Hey, long time no see, as if anyone reads these posts.
I've been doing some things on and off for the past several months, including working on the game, a bit of working on another code thing, and playing games (haven't done that in a while..).
The other code thing is a somewhat ambicious and experimental (as in I have not done anything of sort before) project, where I try to implement a virtual machine and a parser for the C language in Common Lisp. Surely it can't be that hard, right? The answer is indeed, it's not exactly that hard, just tedious. I return to it sometimes when I want to work on something else, but it's been lying on the shelf for some time now. You can find the code on github1, but it's very not done and poorly documented. Because of course it is.
Now for the game, there are quite a few news, the first one is the game project files finally changing name to the actual name and not the old one left over from my previous attempt at writing the game in rust with a somewhat different plot.
Now that the first puzzle room is somewhat finished, I added a small jingle that plays when it's solved, composed it myself, too (putting a few notes together in LMMS).
DrawableSprite component has been made into
Drawable and can now handle any drawable, it's been made so I could also draw text
with it. Currently, the only text drawn with it is the text that says
[E] to <action>, action being some unique thing encoded in the object,
so for a button it'd be "press the button".
The story has been revised a bit again, somewhat. After playing Syberia 3 a bit I felt like I read something I wrote. Unlike the first two games, it's written very amateurishly and I think I saw a clear problem with my own attempts at writing there. It tells too much, reiterates on every thing and makes everything very clear, so the reader has no room for thinking about what was said. This is why it feels unnatural, people don't talk like that, and realizing that I rewrote parts of the story to remove uneeded details.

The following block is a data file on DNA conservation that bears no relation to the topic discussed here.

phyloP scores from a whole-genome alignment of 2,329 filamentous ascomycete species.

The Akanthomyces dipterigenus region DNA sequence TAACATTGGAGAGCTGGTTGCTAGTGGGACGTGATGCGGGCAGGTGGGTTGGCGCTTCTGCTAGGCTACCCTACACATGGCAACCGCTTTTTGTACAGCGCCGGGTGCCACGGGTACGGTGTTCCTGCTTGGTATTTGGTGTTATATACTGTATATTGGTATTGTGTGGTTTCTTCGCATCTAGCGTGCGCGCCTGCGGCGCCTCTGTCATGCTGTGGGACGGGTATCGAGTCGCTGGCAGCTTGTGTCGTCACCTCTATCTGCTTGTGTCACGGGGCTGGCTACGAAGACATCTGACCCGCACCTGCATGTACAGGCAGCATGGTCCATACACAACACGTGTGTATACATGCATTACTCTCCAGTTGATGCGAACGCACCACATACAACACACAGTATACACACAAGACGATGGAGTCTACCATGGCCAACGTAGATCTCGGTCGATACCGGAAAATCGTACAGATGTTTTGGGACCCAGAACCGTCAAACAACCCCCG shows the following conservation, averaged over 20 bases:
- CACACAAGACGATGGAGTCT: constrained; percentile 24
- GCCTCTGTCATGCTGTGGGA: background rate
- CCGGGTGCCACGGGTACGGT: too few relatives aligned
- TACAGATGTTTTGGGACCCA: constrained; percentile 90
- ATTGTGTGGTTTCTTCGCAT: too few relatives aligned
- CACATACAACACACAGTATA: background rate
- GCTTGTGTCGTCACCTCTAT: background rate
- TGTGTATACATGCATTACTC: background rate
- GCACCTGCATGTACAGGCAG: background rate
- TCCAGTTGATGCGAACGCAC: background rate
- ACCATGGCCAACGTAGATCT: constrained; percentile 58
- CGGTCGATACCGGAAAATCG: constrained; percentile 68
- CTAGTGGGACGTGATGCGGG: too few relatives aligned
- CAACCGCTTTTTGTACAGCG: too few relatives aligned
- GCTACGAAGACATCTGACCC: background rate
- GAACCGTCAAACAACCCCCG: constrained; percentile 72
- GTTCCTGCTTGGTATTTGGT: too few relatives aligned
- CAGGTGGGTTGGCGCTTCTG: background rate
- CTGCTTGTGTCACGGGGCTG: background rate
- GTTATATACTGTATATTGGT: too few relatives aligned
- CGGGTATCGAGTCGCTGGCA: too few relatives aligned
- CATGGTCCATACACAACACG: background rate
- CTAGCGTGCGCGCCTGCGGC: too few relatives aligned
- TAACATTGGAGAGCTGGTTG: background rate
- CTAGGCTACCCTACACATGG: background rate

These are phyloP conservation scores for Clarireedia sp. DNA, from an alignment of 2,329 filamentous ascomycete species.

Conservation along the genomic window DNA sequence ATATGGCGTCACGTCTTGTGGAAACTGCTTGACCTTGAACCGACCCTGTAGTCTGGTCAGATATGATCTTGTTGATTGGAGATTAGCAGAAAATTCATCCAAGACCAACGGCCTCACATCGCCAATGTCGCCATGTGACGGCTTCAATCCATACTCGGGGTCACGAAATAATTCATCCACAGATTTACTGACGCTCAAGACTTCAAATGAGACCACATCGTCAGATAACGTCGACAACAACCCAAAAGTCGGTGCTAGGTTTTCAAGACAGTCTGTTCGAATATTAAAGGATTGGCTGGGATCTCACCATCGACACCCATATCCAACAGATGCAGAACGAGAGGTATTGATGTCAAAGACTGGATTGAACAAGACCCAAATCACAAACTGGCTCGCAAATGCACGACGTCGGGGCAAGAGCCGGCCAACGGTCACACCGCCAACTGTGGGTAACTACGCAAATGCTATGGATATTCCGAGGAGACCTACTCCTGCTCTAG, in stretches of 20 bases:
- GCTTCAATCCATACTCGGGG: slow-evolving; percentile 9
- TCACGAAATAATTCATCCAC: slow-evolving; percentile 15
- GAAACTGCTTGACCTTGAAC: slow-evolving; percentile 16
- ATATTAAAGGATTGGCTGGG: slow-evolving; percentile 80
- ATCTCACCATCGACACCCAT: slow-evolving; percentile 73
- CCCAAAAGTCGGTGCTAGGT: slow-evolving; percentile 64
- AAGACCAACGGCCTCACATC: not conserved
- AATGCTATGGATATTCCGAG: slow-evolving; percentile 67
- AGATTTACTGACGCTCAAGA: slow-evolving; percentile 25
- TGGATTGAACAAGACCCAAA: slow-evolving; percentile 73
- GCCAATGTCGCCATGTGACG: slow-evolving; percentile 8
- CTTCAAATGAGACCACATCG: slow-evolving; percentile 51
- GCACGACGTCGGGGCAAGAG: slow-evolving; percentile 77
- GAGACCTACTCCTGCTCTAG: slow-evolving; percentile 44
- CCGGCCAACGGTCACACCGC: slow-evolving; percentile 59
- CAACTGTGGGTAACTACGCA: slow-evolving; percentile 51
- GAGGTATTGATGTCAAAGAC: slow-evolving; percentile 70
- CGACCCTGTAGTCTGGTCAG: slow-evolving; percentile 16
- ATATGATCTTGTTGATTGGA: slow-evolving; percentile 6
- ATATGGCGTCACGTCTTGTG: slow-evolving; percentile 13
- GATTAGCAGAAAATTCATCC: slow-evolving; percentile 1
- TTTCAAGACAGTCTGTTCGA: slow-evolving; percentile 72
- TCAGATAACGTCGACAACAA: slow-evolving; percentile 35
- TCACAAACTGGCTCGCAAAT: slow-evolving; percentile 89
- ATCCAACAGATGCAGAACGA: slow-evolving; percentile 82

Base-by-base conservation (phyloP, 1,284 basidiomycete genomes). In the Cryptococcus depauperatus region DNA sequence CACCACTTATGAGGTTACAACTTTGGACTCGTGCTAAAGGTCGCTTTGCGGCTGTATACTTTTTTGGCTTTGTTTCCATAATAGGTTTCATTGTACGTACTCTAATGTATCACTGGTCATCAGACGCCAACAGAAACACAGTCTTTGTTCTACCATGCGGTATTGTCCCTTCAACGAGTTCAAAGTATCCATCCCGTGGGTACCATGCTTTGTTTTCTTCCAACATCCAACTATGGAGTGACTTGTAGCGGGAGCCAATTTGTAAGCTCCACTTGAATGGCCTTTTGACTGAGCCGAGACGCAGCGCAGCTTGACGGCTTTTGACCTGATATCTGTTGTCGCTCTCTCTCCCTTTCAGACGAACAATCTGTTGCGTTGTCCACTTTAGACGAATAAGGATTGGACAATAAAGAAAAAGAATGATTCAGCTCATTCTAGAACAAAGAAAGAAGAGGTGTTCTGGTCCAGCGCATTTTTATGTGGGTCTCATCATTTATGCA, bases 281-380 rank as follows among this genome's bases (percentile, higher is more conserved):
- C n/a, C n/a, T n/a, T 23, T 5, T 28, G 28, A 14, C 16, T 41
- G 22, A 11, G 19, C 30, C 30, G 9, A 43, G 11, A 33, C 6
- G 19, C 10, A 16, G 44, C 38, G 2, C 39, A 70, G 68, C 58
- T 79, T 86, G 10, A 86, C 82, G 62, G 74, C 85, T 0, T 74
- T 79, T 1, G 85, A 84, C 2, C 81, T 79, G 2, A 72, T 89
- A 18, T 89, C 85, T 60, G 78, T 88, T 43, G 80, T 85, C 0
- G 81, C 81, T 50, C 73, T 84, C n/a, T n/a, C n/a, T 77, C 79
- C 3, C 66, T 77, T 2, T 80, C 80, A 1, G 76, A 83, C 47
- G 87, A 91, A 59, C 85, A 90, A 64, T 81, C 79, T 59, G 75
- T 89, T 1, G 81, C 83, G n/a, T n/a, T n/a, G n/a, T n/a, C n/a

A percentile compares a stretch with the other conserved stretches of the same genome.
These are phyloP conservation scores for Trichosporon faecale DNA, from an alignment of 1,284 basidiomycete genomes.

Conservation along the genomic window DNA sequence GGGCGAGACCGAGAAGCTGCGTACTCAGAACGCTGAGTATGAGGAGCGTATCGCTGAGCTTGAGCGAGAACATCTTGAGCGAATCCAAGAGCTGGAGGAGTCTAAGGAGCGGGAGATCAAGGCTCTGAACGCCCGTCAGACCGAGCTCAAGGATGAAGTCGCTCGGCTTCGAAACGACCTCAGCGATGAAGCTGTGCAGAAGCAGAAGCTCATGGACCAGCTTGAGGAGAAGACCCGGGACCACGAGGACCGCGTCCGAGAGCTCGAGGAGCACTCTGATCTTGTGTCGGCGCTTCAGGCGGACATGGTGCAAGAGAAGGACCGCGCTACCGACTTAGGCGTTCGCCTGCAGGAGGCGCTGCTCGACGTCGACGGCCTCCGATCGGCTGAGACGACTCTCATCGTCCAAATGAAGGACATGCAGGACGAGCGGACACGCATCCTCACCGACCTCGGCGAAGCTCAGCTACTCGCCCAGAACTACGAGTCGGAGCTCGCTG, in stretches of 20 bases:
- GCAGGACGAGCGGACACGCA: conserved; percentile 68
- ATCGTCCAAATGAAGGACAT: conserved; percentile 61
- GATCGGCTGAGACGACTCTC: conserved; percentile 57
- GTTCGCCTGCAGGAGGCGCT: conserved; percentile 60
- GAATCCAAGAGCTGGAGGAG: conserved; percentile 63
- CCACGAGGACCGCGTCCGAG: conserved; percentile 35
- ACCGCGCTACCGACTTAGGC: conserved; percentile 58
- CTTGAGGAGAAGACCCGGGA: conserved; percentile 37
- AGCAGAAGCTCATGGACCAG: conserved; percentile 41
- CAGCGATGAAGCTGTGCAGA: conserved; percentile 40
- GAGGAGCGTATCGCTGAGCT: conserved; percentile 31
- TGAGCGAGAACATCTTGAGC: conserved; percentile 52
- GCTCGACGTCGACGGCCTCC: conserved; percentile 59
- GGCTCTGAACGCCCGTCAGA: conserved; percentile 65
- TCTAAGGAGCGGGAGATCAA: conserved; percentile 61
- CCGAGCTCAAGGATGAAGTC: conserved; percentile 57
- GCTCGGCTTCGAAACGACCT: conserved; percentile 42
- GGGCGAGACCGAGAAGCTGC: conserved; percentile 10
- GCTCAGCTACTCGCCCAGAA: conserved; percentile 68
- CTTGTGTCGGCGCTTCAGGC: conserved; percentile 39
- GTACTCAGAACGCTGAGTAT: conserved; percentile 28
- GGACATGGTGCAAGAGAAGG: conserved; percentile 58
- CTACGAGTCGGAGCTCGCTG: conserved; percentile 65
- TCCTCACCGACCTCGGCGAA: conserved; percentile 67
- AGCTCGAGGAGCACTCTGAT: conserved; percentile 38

There were lines of text in the story that required no choice or anything of sort, but just an acknowledgement (by pressing space to progress). These has been reworked to accept "1" instead of space, because as of now most answers only have one choice and therefore 1 is the most logical key to use for acknowledgement. That said, pressing 1 now also skips text "typing" and prints it all at once, this also applies to responses (though there any numbered answer key can be used). So now you can skip the text printing out if you want to go faster.
Also, the first character you meet has finally been given name. It is an obvious cut out of a different word, but I think it does feel like a genuine name, and it fits quite well.
The dialogue construction file format has also been improved, an option called
dialogue_between has been implemented, it allows not
specifying characters if their pharses are alternating (one talks after the other all the time), while also also allowing to change the
character that is currently talking in the dialogue by explitly specifying the character name. If the character is in the